From there I soon reached Merton Abbey Mills, which was established by Huguenot silk throwers in the early 18th century. Now an arts & craft market and home to a number of eateries overlooking the river, from 1724 this site had been used to print fashionable calico printing which became know the world over. It retains a giant waterwheel.
Although I passed a number of small factories and distribution centres, there are still significant parts of the trail that seem wild and open – even though at times homes may be just yards away, hiding behind trees. For this we have hard campaigning from John Ruskin and the Wandsworth Open Spaces Society to thank.
“Twenty years ago there no lovelier piece of lowland scenery in Southern England,” wrote Ruskin of Carshalton Ponds in the 1870s. So one of the things he did was bring stones from the Lake District to try to improve the environment. They also stopped open spaces being covered in excessive new buildings.
Quite what Ruskin would have said about some of the unsightly housing that has cropped up along the banks of the river is another question. Perhaps the lowest point was seeing a number of blocks of boarded up post-war apartment on the banks of the River Wandle. Clearly, an experiment in housing gone wrong.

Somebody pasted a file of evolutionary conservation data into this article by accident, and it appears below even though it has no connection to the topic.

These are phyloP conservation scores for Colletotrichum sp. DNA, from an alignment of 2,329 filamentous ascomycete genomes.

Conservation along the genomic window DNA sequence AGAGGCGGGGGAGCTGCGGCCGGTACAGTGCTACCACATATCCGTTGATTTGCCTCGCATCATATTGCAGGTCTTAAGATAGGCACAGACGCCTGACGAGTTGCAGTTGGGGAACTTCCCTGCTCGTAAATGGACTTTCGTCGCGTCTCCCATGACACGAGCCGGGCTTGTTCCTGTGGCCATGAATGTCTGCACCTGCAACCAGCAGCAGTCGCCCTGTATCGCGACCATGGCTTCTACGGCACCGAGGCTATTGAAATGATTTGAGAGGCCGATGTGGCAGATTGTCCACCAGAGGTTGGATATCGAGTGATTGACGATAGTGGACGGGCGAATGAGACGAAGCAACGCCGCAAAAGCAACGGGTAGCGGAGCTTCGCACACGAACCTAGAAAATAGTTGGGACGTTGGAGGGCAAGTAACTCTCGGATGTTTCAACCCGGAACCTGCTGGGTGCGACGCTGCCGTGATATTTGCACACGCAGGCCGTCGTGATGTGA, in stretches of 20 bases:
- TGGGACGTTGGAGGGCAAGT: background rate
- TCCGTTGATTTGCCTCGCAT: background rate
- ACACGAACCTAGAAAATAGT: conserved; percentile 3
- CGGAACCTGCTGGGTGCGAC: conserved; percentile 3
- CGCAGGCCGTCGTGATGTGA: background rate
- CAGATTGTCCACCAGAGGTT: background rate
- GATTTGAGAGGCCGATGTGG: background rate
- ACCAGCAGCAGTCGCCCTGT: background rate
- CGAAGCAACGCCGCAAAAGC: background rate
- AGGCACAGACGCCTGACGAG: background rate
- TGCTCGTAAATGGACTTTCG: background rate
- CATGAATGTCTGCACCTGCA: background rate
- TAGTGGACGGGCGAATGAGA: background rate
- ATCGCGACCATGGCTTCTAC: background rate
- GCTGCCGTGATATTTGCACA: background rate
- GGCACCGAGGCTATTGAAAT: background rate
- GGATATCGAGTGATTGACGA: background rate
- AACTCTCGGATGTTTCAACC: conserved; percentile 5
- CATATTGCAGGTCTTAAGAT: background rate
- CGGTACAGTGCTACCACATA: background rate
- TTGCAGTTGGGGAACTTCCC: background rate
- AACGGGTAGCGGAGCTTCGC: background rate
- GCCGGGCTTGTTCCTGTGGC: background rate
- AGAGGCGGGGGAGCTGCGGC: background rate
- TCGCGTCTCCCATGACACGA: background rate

And just as my walk started in a busy shopping area, the final leg took me through a bustling town centre. Shortly after King George’s Park, the River Wandle disappears under the Southside shopping centre (built in the site of a former flour mill which existed until the 1920s) with restaurants and a cinema opening out onto the main road.
But before getting the train back into central London from Wandsworth Town, I had one more glimpse of the Wandle left. Passing the former Ram Brewery which is being converted into apartments (it was operated by Young’s from 1831 to 2006 when it moved all its brewing to Bedford – leaving a small start-up brewery), I headed down The Causeway.
There was a tidal mill here from medieval times until it was demolished in 1892, and at the end of this stretch I could see the river water gushing through a large pipe into the Thames. I had reached the end of my River Wandle walk.
Categories: Changing London